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Last Tuesday, the retail sales data for September rolled in. U.S. retail sales rose by 0.7% month-over-month in September 2023, outpacing the previous month's upwardly revised gain of 0.8% and surpassing the anticipated 0.3% jump. Naturally, following these figures, chatter centered around the resilient consumer, seemingly unfazed by escalating gas prices and borrowing costs, eager to grab that new winter hoodie or a pair of Lucchese boots. However, this uptick in spending has taken a toll on personal savings, which saw a notable decline in September.
Excess savings have dwindled to just over $200 billion, a mere shadow of the post-pandemic stimulus peak. Historically, this is the steepest and most rapid savings decrease in U.S. history. For some perspective, the savings rate in April 2020 peaked at 32% of income, whereas now it stands at a mere 3.9%, reminiscent of the savings rates during the Dotcom and GFC-era recessions.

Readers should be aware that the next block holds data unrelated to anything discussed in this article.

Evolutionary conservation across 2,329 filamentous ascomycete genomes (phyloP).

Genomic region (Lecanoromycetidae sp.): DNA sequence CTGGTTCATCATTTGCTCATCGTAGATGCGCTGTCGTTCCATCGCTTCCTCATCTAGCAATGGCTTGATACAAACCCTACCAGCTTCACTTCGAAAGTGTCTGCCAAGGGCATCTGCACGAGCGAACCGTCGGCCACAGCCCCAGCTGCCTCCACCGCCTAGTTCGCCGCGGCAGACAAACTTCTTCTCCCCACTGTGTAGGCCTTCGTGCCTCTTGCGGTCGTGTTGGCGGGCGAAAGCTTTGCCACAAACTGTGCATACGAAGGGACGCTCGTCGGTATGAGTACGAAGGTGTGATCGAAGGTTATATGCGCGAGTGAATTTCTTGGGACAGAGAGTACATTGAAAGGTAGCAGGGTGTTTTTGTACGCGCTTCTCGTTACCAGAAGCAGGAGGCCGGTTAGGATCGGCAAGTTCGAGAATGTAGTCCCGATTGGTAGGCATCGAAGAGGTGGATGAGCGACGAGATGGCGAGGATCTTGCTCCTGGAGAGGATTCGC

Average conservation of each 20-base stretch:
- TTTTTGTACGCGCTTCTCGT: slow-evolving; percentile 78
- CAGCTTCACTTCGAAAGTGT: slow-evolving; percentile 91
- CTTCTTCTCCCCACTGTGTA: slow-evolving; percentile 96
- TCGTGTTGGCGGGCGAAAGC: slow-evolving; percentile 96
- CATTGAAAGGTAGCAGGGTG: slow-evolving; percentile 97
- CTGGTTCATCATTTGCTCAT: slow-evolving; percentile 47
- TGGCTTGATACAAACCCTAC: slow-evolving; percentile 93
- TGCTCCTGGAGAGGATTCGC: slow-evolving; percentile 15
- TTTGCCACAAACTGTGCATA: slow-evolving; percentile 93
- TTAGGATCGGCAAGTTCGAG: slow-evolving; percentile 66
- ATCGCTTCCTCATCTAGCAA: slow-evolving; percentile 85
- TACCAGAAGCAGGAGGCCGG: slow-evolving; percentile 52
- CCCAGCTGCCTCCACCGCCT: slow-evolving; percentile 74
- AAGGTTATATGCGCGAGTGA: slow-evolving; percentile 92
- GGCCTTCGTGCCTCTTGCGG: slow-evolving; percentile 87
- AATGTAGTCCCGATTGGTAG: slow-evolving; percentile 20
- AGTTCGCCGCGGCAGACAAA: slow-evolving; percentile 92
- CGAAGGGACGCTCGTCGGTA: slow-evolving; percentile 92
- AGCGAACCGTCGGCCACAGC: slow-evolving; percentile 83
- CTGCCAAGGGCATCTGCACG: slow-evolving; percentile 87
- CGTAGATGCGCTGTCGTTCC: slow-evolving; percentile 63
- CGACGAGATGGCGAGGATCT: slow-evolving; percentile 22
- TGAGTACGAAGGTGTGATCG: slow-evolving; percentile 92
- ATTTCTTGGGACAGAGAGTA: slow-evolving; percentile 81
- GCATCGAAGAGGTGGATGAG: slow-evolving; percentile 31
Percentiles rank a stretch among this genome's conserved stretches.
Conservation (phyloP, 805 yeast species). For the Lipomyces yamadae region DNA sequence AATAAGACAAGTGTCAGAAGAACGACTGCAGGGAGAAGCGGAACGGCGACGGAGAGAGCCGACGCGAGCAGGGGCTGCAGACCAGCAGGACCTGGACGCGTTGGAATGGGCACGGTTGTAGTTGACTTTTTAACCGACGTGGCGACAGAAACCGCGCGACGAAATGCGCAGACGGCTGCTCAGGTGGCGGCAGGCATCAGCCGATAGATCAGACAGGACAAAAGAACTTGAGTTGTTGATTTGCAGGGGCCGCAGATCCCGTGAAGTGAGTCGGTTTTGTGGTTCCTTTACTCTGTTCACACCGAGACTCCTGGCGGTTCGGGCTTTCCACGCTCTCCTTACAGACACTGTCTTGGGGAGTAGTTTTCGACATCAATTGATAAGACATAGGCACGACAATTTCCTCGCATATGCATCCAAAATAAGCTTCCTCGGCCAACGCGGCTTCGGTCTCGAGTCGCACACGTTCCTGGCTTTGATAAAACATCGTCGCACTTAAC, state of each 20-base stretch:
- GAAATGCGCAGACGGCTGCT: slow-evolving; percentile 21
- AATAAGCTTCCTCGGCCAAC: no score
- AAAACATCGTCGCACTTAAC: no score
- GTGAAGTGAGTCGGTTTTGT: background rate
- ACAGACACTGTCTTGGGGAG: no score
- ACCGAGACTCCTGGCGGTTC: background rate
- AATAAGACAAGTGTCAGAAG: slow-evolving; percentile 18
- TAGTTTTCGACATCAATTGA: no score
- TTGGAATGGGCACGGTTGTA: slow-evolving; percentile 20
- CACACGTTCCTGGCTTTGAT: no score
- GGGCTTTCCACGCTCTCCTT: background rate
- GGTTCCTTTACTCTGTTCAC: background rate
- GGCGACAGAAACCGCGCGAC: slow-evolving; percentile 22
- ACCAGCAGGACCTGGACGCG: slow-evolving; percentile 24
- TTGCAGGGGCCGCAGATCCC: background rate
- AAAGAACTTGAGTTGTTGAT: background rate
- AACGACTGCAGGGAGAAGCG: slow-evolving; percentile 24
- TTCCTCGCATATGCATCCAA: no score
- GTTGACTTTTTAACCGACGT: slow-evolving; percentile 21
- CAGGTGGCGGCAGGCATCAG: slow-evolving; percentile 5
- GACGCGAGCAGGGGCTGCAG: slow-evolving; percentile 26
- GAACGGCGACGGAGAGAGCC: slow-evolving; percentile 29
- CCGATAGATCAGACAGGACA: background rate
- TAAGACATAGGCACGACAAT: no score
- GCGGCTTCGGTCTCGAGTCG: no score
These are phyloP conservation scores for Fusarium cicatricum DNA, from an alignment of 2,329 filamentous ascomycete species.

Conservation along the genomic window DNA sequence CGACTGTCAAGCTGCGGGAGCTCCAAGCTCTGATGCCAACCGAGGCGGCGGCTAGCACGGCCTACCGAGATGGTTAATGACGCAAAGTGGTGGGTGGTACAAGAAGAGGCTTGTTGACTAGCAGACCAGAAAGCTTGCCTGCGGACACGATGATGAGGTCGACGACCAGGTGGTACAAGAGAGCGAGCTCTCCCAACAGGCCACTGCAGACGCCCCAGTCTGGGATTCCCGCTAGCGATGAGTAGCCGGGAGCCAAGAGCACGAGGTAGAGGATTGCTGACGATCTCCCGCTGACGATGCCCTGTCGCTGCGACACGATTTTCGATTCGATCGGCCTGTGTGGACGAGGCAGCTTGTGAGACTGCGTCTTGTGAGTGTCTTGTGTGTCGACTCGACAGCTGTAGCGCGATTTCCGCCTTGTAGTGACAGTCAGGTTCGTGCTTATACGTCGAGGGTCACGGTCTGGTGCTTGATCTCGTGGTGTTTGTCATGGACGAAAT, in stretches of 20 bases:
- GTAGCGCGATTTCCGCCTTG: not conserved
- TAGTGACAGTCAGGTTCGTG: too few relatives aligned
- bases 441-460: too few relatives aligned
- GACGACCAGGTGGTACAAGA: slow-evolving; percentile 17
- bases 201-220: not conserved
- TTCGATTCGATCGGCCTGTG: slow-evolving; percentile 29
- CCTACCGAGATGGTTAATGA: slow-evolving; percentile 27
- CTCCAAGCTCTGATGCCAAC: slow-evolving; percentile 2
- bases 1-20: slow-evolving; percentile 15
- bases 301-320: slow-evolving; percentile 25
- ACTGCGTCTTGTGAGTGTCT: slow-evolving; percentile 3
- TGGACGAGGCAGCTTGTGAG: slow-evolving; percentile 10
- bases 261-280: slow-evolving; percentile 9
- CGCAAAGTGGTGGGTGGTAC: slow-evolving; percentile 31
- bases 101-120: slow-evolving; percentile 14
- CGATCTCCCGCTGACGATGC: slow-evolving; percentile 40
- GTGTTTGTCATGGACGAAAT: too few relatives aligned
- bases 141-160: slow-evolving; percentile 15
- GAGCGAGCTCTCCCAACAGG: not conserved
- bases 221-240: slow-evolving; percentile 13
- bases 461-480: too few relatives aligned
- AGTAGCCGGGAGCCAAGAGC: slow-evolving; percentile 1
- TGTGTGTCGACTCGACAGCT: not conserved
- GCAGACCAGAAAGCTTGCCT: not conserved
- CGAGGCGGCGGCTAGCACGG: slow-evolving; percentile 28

There's rising apprehension as we wait for the Fed's Q3 consumer debt report. With credit card usage going past a trillion dollars and the reactivation of student loans, questions arise regarding the source of future spending. Notably, credit card interest rates have climbed to over 21%. By comparison, during the onset of the Dotcom recession, they hovered around 16% and were at 14% as the GFC hit. The current scenario seems problematic because credit card usage surged by over 100% in the aftermath of the GFC.
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